“You dropped your wallet on the road and I have taken it for safekeeping.” A little sticky note written by the students from INTI to notify the owner of the wallet.

Ong’s note was written in Chinese, and it read “You dropped your wallet on the road and I have taken it for safekeeping.” When asked why they had chosen Chinese as the medium to pen down their message, Ong and Lim, who both studied in the same class at Keat Hwa High School replied, “In Penang, most of the Chinese locals understand Chinese characters.”

As both of these young men were eager to return the wallet to the owner, after they placed their order with the restaurant, Lim actually returned to the parking lot to check if the owner was there or if the sticky note still remained on the car door. He waited for another ten minutes.

“We were anxious and worried if the owner had missed the sticky note as it was still drizzling outside. We both shared a sense of urgency that this matter should be settled quickly, without any delays,” confessed Lim.

After returning to the restaurant, Lim had his dinner with Ong and when they were about to finish their meals, Ong’s phone rang. The narration of the other side of the story was shared by the owner, Mr John Tan, on a public group on social media.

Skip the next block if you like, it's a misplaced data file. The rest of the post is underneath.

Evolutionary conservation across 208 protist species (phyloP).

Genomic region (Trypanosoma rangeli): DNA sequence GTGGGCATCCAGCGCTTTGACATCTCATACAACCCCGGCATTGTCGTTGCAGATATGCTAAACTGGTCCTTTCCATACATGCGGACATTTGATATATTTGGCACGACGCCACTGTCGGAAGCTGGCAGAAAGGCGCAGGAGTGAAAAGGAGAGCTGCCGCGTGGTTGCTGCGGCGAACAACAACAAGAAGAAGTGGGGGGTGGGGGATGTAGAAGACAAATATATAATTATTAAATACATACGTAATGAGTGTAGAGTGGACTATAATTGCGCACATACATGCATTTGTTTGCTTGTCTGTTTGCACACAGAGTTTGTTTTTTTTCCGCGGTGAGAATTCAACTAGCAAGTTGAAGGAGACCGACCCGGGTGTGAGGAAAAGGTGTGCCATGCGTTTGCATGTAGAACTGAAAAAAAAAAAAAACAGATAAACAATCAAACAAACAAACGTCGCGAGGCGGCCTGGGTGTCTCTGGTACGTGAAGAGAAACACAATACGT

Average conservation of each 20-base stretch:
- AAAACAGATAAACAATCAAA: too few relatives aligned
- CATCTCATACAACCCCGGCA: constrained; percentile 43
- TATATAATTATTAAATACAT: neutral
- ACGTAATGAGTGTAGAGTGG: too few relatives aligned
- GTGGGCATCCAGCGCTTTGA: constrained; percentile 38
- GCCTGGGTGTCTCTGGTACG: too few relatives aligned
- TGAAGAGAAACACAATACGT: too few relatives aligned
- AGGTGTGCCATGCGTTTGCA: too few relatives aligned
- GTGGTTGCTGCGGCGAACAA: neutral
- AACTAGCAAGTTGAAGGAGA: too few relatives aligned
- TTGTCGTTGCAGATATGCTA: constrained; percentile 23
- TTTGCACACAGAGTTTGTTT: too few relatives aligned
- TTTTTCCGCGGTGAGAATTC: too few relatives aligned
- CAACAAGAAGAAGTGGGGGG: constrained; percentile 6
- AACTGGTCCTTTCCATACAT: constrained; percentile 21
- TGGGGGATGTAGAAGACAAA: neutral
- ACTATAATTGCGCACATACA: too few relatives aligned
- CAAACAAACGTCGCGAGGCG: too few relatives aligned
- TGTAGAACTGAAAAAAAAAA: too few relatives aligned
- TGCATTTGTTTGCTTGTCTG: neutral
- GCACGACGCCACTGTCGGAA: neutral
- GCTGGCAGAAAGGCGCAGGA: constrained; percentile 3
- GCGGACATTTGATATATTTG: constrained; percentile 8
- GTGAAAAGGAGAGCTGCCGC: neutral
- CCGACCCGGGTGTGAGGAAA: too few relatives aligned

“The call was answered by a young voice who told me that he was waiting at a nearby restaurant. When I arrived at the entrance of the restaurant, I saw two young individuals who seemed to be college students. One of them stood up and opened the door while holding my wallet that was drenched by the rain,” Tan wrote. Tan then offered to buy them a meal to express his gratitude. “I paid their bill even though they declined numerous times.” When making the payment, Tan confirmed all the items in his wallet had remained untouched.

With a sense of relief, the two good friends headed back to their dormitory which they both shared. The next morning, they were taken aback when they realised Tan had posted the story at midnight, and it had gone viral within a short period of time.

Reflecting on this, Ong and Lim explained that to be morally good is something that everyone should do, hence, they didn’t see the reason why people reacted in this way. “I think helping others is something that comes naturally to everyone, I do not deserve to be praised in this way,” explained Lim.

Ong chimed in and expressed his wish to remain low profile by not boasting about their good deeds too much. “I think the intention of being good is not so we can garner the attention of others, nor to earn any recognition from society, as behaving in a morally upright manner shouldn’t be put under the spotlight,” Ong elaborated modestly.

Both students represent the holistic education emphasised at INTI and were commended for their good deeds. With IR4.0 impacting our daily lives, the qualities and values of being human are steadily becoming more relevant in a new world of work. The selflessness and empathy shared by both students in this instance are among the competencies INTI inculcates as part of its inclusive learning that empowers students beyond the classroom.